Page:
Becoming a giant
Initially, starting Verve Records was a way for Granz to expand his JATP franchise. Soon enough, artists who were appearing in both the crowd and onstage recognised the opportunity for making studio records with Granz. By the bookend of the 1940s, Granz had already signed some big names to his fledgling Clef and Nogran labels including Charlie Parker, Billie Holiday, Dizzy Gillespie, Lester Young, Count Basie, and Stan Getz.
On Christmas ever of 1955, the announcement came that Granz was forming a new conglomerate label. Granz was quick to submerge Clef and Norgran Records under the umbrella of his new parent company. This genius merge gave his embryonic label a roster of notable names and records. This relatively small but potent host now represent what is widely referred to as the golden era of jazz.
So much so that both George Avakian, Columbia’s head of jazz, and his opposite number at RCA Victor, were finding it tough to keep up. Only Blue Note Records, who earlier that year had released Miles Davis’ first 12″ LP, had the independence of mind to operate outside of major labels and garner a roster to rival Verve’s own.
Granz did not rest on his laurels, quickly getting to work by signing new artists with a wider scope in musical proclivity. This, in turn, swung many new fans around to jazz as the blossoming genre began to supersede the backstreets of America’s greatest cities.
Some of the most triumphant recordings from this early period include Ella Fitzgerald’s Great American Songbook, beginning The Cole Porter Songbook in 1956. The crowning jewel, however, was the clairvoyance to permit a duet album with Ella Fitzgerald and Louis Armstrong. While not an obvious choice of duet partners, the result was brilliant and came to be known as the one of the most important jazz singing albums in history. Satchmo’s recording with Oscar Peterson – who played piano on aforementioned albums – is another case of plucking two musical giants, pairing them together, and creating magic in the studio.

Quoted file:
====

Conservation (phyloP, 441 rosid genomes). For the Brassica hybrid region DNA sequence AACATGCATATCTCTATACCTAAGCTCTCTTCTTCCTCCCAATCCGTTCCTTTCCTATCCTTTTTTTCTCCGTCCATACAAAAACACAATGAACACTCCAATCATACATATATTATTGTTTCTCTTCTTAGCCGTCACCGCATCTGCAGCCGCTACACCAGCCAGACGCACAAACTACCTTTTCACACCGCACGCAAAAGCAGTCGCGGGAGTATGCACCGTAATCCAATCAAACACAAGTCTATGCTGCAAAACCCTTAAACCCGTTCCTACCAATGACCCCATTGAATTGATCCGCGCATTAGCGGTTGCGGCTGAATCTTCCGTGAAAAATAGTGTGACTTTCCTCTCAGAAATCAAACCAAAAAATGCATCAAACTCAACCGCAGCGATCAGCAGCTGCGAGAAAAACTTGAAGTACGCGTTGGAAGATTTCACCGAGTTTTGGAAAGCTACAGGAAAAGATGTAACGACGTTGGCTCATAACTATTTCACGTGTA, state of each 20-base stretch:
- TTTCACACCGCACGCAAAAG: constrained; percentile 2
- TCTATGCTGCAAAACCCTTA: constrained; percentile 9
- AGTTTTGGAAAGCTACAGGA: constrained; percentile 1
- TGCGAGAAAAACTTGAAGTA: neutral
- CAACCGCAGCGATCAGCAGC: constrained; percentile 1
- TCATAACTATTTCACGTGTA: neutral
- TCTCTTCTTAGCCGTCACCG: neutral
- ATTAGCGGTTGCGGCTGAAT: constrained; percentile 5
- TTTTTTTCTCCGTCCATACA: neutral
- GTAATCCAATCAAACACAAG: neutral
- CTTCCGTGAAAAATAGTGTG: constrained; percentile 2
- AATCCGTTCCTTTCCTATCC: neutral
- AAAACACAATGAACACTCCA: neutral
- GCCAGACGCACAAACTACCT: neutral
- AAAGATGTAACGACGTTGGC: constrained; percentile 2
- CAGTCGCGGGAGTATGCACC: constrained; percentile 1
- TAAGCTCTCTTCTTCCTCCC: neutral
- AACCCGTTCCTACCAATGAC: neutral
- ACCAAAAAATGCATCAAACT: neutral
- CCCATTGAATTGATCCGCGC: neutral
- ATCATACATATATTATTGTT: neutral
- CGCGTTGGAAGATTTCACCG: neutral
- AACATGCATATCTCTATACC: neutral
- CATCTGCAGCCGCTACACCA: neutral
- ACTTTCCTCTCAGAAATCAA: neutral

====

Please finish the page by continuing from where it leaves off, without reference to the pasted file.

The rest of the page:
Peterson, a Canadian pianist, was the second most prolific artist on Verve Records with a total of 47 albums. He was followed by Stan Getz at 43 and Ella Fitzgerald at 42. His work as a fearsome leader of a trio or quartet truly shines with albums like the Great American Songbook, The Jazz Soul of Oscar Peterson, or Oscar Peterson At The Concertgebouw.
In its early years, Clef boasted two of the best jazz pianists alongside Peterson; Art Tatum and Bud Powell. This trio reigned supreme over the keys until 1962, when another expert of the black and whites made his debut record for Verve; Bill Evans with Empathy. This was the pianist that would go on to record Kind Of Blue with Miles Davis in ’59, the most widely revered jazz record in history often described as being“made in heaven”. Evans recorded a total of 16 albums with Verve, expressing the vast diversity of his timbre on albums like Conversations With Myself and the majestic Bill Evans With Symphony Orchestra.
This was the golden age of hard bop, bebop, and indeed jazz in general with some of the most musically and culturally important works of all time being released, many via Verve. As the ’60s dawned and rock and roll generated favour, Verve had to pivot in order to reach a new audience and stay ahead of the curve.